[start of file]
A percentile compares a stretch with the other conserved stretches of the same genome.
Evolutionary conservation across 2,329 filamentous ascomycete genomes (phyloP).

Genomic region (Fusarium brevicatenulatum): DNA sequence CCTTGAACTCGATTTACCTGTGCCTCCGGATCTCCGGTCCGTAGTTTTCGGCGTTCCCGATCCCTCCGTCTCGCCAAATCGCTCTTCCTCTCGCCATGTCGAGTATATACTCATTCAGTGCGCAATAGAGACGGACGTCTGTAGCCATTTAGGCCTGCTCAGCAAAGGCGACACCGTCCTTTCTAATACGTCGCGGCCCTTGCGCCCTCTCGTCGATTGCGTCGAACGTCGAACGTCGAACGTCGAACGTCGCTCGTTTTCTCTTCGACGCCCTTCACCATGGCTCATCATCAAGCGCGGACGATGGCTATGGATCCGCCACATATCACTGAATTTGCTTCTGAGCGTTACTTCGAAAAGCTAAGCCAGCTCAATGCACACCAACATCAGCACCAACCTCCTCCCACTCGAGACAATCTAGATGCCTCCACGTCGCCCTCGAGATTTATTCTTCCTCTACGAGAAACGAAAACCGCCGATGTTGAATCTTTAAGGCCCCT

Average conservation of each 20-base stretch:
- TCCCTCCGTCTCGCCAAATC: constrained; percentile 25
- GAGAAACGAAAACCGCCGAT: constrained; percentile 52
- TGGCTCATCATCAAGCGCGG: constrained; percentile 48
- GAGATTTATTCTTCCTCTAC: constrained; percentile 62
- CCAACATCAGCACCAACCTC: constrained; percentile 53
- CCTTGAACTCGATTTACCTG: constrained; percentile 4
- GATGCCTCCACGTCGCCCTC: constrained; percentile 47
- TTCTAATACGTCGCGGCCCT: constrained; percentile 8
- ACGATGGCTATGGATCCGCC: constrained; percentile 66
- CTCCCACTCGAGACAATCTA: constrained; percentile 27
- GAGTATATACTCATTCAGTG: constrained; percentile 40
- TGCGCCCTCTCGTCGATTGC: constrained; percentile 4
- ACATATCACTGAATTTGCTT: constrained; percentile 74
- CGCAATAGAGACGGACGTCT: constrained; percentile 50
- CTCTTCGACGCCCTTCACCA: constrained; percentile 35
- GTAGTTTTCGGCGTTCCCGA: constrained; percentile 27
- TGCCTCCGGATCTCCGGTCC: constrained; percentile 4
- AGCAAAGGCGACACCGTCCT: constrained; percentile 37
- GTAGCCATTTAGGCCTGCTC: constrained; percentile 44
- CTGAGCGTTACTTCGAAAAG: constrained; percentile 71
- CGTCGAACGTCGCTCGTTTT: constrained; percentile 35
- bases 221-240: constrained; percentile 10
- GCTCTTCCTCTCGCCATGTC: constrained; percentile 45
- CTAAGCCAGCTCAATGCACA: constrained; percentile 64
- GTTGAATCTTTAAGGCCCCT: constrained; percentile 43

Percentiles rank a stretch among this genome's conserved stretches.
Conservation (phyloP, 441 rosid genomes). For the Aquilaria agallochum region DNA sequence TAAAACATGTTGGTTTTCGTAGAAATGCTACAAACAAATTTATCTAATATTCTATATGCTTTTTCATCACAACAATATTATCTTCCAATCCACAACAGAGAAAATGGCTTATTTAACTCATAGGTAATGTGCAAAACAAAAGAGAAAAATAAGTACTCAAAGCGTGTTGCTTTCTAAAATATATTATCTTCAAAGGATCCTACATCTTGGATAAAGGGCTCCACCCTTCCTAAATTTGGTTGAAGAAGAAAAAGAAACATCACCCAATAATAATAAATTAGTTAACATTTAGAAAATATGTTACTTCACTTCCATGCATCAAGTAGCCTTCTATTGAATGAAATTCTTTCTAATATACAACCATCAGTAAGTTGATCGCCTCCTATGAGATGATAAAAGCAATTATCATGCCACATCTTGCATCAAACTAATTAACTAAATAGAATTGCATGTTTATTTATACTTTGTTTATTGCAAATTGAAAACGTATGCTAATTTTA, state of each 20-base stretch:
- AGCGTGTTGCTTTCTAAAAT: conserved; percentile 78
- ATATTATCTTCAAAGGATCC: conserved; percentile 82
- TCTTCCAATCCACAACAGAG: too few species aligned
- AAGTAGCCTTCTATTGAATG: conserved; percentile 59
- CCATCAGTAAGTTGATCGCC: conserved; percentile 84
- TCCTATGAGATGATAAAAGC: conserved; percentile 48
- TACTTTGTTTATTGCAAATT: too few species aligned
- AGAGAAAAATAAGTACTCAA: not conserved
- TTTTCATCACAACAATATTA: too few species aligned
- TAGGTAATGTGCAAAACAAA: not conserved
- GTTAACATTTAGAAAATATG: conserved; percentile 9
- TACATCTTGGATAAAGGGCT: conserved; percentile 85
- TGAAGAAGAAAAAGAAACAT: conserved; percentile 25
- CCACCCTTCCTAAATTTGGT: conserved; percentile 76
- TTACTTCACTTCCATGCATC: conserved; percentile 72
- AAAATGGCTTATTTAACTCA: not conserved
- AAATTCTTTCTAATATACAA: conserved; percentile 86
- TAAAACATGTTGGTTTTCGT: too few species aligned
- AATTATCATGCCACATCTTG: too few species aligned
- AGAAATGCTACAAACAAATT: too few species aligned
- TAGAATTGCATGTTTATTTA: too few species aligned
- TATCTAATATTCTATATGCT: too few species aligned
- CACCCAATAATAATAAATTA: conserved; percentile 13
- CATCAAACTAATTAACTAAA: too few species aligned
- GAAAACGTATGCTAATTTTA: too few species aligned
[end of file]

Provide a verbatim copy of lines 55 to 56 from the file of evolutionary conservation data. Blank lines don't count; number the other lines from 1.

- CATCAAACTAATTAACTAAA: too few species aligned
- GAAAACGTATGCTAATTTTA: too few species aligned